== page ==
- The Morning Coffee – 2 December 2014
- Author discontent grows as Kindle Unlimited enters its fifth month
- Kobo to carry audiobooks?
- Comparison Review: Pocketbook InkPad vs Bookeen Cybook Ocean
Posted: 01 Dec 2014 07:25 PM PST
Posted: 01 Dec 2014 03:26 PM PST
When Kindle Unlimited launched in the US 4 months ago there were many questioning whether it was good or bad for authors, and if the chorus of complaints over the past few days are any indication then the answer will be no.
HM Ward kicked off the discussion on Friday when she revealed that she was pulling out of KDP Select, the program Amazon uses to funnel indie ebooks into Kindle Unlimited.
Ward withdrew her books not because the average payment had dropped to only $1.33, but because her total revenues had fallen by 75%:
When Kindle Unlimited launched in July, it was hoped that the increase in fees paid for loans would counteract the loss in income from authors not being able to sell their ebooks outside of the Kindle Store.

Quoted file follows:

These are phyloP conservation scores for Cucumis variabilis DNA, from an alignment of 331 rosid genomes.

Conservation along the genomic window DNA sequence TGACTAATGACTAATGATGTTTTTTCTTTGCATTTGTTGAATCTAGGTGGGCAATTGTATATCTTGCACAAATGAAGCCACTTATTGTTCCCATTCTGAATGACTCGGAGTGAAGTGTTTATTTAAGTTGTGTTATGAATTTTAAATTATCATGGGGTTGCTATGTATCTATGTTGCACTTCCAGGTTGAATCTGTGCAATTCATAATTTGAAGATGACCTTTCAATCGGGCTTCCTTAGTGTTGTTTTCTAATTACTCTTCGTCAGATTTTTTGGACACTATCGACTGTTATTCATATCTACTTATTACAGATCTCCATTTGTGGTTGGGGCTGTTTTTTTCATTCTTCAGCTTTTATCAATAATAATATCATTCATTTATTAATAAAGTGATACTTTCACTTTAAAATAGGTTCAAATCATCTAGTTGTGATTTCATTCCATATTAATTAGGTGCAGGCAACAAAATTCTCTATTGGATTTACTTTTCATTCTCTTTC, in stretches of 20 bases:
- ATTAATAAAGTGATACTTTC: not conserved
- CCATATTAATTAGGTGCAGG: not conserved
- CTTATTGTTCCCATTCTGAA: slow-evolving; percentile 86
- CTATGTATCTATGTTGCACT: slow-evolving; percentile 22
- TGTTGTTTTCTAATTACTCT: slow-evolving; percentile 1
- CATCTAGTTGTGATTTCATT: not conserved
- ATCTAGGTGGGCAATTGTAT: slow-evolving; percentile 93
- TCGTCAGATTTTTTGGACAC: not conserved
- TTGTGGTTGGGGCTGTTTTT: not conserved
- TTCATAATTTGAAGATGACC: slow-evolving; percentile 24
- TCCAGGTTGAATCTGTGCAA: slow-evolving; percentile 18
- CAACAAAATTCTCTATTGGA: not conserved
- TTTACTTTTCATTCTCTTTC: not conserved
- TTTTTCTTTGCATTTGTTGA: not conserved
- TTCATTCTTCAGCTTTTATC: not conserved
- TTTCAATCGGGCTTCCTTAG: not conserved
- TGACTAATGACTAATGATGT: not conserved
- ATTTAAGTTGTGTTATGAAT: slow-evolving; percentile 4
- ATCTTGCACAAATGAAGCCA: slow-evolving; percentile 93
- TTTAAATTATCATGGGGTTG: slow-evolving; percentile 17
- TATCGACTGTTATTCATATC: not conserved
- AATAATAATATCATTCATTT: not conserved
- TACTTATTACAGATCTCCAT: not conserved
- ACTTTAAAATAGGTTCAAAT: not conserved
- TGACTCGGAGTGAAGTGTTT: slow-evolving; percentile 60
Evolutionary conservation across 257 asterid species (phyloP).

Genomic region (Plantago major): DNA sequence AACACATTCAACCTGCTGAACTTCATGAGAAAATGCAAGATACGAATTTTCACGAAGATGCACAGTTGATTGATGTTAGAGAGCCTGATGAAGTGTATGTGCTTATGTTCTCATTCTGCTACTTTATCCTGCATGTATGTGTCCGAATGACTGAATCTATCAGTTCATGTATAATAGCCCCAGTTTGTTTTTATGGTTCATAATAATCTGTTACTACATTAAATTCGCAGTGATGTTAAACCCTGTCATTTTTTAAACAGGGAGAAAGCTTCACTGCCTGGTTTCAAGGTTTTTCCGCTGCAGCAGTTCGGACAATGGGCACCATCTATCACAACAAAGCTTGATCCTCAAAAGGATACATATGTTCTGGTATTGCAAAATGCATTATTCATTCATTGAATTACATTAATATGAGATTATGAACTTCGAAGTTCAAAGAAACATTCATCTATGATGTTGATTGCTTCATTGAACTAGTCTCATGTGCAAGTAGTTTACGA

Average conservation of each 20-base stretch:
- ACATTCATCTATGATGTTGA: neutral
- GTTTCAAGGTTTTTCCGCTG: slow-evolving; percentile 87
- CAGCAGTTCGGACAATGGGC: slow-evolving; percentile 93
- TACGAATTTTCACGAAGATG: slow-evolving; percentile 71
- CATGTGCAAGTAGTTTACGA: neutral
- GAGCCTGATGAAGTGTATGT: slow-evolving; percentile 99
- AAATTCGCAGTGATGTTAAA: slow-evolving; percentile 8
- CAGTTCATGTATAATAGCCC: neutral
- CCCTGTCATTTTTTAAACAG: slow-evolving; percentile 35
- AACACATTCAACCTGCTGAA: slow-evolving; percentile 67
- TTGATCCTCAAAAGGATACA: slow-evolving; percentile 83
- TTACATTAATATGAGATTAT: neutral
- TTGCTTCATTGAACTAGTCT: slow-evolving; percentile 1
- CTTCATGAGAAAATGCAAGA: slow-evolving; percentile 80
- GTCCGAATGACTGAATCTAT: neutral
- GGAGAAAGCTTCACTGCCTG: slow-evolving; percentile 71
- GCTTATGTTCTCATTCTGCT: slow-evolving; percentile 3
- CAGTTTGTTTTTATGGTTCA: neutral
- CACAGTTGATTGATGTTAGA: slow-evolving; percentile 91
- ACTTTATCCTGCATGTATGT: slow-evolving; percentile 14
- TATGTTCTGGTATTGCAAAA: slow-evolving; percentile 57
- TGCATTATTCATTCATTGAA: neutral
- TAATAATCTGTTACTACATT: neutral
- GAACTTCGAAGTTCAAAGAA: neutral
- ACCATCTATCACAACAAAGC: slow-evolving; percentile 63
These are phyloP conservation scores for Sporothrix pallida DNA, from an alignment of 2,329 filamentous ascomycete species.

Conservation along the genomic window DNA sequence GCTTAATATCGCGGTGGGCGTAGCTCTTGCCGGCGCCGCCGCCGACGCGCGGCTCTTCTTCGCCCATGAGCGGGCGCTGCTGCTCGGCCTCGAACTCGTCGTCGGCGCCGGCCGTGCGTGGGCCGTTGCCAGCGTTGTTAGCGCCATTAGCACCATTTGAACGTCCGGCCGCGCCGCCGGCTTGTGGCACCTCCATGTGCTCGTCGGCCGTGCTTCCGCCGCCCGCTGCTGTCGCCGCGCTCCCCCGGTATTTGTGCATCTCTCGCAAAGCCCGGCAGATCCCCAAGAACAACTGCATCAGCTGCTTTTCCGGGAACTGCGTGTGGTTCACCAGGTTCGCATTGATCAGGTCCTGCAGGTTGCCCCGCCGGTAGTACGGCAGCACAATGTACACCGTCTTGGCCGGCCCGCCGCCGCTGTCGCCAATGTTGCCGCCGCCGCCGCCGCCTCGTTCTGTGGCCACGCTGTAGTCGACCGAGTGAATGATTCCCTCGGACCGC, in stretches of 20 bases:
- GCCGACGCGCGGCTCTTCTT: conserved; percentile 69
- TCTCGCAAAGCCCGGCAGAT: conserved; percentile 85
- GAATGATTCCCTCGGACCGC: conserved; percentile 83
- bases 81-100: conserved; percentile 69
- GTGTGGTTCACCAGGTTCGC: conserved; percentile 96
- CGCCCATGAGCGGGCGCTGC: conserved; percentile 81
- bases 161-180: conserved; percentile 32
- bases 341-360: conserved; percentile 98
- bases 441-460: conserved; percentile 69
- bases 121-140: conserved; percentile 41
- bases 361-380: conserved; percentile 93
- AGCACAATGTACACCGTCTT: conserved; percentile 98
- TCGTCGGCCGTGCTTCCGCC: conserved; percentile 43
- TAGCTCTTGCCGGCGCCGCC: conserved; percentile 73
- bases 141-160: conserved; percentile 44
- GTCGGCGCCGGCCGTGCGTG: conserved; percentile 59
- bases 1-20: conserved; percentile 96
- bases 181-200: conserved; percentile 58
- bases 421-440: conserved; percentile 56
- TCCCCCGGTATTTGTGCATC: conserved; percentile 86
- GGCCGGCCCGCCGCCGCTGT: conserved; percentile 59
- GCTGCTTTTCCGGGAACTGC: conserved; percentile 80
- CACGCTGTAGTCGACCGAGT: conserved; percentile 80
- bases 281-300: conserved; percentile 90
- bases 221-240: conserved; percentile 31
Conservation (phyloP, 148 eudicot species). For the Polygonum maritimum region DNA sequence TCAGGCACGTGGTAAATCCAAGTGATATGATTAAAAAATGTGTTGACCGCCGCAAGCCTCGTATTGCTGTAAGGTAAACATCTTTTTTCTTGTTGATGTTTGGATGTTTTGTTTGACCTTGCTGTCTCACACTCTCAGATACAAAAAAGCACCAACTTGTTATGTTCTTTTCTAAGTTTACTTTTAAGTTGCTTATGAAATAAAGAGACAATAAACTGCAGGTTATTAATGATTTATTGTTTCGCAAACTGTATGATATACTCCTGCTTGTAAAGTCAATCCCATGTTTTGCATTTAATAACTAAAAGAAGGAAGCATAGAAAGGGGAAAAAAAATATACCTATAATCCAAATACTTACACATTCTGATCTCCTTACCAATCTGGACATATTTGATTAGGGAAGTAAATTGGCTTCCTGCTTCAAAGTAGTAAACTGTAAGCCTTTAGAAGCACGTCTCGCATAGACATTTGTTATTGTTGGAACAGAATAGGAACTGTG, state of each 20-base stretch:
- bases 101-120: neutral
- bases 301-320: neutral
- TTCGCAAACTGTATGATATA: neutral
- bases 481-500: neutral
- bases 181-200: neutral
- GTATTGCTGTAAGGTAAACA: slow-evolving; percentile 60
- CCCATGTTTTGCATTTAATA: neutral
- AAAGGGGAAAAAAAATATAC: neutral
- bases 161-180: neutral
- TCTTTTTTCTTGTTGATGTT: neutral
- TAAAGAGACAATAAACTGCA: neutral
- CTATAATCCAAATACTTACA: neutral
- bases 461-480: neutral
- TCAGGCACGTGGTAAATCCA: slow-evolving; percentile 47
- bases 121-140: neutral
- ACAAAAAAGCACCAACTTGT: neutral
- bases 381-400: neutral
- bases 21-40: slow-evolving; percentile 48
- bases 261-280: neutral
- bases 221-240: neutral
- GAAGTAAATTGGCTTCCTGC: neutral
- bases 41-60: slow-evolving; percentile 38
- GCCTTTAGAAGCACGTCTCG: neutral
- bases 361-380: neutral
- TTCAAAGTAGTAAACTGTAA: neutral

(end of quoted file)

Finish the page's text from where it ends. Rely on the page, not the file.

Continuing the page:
Sadly, a lot of authors are reporting that that is not the case. This story was picked up over on The Passive Voice, where Mimi Strong concurred with Ward:
Two authors complaining does not a trend make, but it is worth watching.
Speaking of watching, while looking into this story I noted what looks like the beginning of a worrisome trend. There are authors whose works weren’t in KU who are reporting that their incomes had dipped since it launched, almost as if readers were spending so much time reading the ebooks in KU that they stopped buying ebooks. With 750,000 titles, KU could be displacing ebook sales.